An Evening for Sandra George

Thursday 13 June 2024
  • Archive
  • Glasgow International
  • Off-Site Exhibition
  • Talk / Event
Book via Eventbrite

Please note this event is off-site at 5 Florence Street, Glasgow G5 0YX 

The venue has ramped or level access and/or lifts to access upper floors and accessible toilets.

An Evening for Sandra George
6pm Thursday 13th June 2024
5 Florence Street, Glasgow
Part of Glasgow International 2024

Free but ticketed – book via Eventbrite

Join us for An Evening for Sandra George, a thought-provoking event celebrating the life and legacy of artist Sandra George, whose work is on show across two rooms in 5 Florence Street for Glasgow International.

Delve into Sandra George’s profound impact on Scotland’s artistic landscape on Scotland’s artistic landscape through a panel discussion led by esteemed hosts Christian Noelle CharlesZoe Lorimer, and Titilayo Farukuoye. Gain insights into Sandra’s work and participatory practice, exploring the intersections of art and community engagement.

Engage in a reflective dialogue on the experiences of living as Black women in Scotland and the pivotal role of community in navigating challenges and fostering resilience. This event offers a space for meaningful conversation and connection, honoring Sandra’s contributions while highlighting the ongoing importance of amplifying Black voices in the arts. Don’t miss this opportunity to commemorate Sandra’s remarkable legacy and join the discussion on the power of art, community, and representation.

This event is part of Glasgow International’s Gatherings, and has been programmed by Christian Noelle Charles as part of her Sandra George Archive Commission for Glasgow International. Gatherings is a programme of workshops, talks and discussions taking place across the festival. They will provide opportunities to engage more deeply with points of exchange and recurring themes that exist across Glasgow International projects.

Christian Noelle Charles is a Black Female Artist currently living and working between Scotland, UK and New York.  A Syracuse, New York native, Christian’s work is an exploration of female representation and self-love in a contemporary world. She has acquired a Bachelor of Fine Arts at the Cooper Union in New York City and a Master of Fine Arts at the Glasgow School of Art. She has presented works with Tramway in Glasgow, Scotland, Edinburgh Printmakers, and South London Gallery in London.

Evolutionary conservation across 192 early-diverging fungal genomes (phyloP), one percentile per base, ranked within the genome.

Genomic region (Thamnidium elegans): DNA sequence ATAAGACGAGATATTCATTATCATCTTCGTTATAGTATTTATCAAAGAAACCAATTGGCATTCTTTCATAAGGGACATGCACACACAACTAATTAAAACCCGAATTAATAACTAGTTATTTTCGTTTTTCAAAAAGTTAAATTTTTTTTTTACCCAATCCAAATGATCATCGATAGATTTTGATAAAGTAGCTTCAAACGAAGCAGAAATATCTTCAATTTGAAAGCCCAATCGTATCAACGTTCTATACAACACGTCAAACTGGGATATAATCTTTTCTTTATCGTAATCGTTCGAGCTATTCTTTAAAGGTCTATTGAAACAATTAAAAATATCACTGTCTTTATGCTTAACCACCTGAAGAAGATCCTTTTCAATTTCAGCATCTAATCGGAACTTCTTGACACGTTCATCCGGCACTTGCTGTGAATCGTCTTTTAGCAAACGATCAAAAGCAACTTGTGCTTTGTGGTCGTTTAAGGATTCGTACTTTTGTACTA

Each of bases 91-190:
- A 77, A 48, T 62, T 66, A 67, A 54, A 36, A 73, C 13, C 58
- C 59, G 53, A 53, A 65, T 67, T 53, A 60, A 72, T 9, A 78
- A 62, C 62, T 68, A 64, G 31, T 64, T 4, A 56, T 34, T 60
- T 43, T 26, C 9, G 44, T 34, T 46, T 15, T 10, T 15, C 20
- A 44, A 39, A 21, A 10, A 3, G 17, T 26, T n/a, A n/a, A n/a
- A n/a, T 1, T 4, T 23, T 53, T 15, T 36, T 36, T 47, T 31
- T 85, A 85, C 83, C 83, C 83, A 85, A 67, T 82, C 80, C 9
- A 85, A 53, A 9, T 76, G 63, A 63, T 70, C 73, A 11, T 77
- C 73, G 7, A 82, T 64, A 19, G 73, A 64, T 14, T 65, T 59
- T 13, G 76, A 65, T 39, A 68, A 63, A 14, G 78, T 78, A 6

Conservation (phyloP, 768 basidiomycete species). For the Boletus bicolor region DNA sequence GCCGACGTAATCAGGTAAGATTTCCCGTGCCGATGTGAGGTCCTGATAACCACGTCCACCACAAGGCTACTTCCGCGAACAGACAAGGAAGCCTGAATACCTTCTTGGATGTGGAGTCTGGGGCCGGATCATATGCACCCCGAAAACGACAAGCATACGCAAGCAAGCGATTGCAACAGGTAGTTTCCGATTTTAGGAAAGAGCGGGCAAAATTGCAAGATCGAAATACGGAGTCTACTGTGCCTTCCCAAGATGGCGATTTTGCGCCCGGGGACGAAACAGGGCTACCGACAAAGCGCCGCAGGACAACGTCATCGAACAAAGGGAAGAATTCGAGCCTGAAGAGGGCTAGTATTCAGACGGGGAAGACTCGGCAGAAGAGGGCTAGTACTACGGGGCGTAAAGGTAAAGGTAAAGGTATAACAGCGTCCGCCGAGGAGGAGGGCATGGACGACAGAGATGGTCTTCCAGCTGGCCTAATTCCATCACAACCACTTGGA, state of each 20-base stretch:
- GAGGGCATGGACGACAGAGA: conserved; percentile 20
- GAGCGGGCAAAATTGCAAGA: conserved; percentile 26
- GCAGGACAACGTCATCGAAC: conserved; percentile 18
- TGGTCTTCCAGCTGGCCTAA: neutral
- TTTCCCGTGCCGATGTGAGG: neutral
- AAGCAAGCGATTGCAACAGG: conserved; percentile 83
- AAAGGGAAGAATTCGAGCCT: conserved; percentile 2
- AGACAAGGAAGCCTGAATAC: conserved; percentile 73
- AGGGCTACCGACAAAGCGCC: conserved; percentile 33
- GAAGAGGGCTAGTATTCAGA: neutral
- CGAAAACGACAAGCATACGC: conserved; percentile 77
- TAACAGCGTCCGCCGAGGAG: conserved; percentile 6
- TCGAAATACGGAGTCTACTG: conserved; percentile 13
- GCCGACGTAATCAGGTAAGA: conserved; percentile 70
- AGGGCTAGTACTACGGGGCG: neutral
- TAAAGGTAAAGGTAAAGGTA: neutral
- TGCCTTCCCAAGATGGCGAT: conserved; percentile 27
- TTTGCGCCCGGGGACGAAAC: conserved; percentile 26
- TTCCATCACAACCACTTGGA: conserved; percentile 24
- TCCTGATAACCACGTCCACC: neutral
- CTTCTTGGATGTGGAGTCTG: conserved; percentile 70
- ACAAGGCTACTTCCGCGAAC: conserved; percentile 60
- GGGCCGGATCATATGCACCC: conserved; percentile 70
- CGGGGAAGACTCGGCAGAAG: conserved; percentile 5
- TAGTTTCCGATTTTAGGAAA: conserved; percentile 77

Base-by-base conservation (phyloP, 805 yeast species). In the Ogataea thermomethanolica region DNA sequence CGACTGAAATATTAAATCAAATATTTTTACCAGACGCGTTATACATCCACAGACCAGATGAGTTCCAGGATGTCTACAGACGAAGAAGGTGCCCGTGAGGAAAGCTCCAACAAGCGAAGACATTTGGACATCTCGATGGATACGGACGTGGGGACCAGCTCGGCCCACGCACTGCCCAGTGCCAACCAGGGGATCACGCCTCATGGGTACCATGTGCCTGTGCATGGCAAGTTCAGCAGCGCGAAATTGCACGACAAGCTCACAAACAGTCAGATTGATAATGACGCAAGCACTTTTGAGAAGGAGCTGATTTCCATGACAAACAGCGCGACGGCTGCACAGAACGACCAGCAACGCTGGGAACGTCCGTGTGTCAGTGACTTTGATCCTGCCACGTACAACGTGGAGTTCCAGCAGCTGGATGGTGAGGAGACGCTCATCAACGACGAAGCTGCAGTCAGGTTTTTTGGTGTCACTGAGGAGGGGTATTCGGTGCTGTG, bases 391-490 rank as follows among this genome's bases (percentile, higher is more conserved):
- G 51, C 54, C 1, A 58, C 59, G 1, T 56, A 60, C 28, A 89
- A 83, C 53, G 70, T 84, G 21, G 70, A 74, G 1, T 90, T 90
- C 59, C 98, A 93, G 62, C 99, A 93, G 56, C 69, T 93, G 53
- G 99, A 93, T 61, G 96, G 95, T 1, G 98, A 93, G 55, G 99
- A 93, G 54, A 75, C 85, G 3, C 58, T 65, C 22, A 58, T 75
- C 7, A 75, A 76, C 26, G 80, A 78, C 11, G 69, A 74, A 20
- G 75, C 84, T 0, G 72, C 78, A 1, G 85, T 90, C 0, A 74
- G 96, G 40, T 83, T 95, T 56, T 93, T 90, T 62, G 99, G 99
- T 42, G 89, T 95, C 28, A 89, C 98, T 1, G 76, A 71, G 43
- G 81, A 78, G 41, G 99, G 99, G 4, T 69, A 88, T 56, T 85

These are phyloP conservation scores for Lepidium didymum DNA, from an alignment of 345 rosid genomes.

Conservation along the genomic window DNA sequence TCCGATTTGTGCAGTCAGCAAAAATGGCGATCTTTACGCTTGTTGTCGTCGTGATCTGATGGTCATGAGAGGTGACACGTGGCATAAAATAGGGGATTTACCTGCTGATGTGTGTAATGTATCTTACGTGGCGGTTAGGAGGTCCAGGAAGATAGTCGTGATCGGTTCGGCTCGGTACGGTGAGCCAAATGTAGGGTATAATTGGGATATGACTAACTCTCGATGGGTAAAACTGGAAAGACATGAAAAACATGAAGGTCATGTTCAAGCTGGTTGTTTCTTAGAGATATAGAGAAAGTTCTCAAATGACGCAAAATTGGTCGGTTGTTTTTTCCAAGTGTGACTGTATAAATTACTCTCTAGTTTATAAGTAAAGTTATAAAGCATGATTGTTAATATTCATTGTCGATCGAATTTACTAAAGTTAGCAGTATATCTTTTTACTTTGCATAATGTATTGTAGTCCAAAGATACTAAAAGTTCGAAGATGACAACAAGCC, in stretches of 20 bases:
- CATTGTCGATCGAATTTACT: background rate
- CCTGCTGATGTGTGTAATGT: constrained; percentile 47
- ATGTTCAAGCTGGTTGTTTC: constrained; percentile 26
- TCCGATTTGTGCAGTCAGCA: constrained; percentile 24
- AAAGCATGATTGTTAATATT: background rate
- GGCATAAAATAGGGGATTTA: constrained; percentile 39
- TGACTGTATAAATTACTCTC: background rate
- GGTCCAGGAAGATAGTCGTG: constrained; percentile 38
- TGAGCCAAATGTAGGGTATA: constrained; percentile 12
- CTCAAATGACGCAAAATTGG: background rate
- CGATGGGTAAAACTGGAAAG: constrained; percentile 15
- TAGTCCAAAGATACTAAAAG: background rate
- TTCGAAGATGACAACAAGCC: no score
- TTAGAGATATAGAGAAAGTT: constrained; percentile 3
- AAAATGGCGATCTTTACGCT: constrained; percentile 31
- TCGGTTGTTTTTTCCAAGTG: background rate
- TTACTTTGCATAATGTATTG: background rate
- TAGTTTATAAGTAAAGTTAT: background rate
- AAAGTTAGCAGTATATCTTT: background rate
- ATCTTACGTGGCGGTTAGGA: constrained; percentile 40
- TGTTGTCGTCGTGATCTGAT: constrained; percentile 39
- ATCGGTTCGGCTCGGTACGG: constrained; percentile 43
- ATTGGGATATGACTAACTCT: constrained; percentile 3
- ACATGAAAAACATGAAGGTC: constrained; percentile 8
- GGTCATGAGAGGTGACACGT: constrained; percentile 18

Christian takes inspiration from today’s pop culture, modern performance techniques, and personal experiences. She also derives inspiration as a video performance artist from the relationship between performer and audience member. By using the mediums of printmaking, video, and performance her work demonstrates a celebration of self-love and individuality.

Zoe Lorimer is a Black-Scottish artist, community worker, anti-racist trainer and writer from Edinburgh. Zoe’s work focuses on how marginalised individuals can heal and reconnect with community through creative expression and working with nature. She is currently based in the west of Scotland after 8 years of teaching in East Asia. Read her story in the Roots and Rebellion (2024) anthology.

Titilayo Farukuoye (they/them) is a writer, educator and organiser based in Glasgow. Their work addresses social justice and community care and is informed by dreaming and the radical imagination. Titilayo co-directs the Scottish BPOC Writers Network and is a winner of the 2022 Edwin Morgan Poetry Award. Their poetry pamphlet In Wolf’s Skin is available with Stewed Rhubarb Press.

Sandra George studied at Napier University gaining a BA in Photography; then a BA in Fine Art at Edinburgh College of Art in Drawing and Painting. In 2004 she graduated in Community Education at The University of Edinburgh. George was a freelance photographer for over 30 years for organisations and publications such as the Sentinel, the Tollcross Community Newspaper, Shelter, and the Craigmillar Festival News and the Craigmillar Chronicle. In the 1980s she worked in Community Development in Wester Hailes. In the 1990s she worked in Craigmillar, Edinburgh for organisations including McGovan House, the Thistle Foundation, and the Craigmillar Community Arts Centre. In 2008 she was Youth Services Manager with Hunter’s Hall Cooperative, Craigmillar. That year she launched Niddrie Community Youth Group.

Supported by Craigmillar Now, The Glasgow School of Art, Glasgow Life and Assumption Studios and Glasgow International with funds from the Scottish Government’s Festivals EXPO Fund.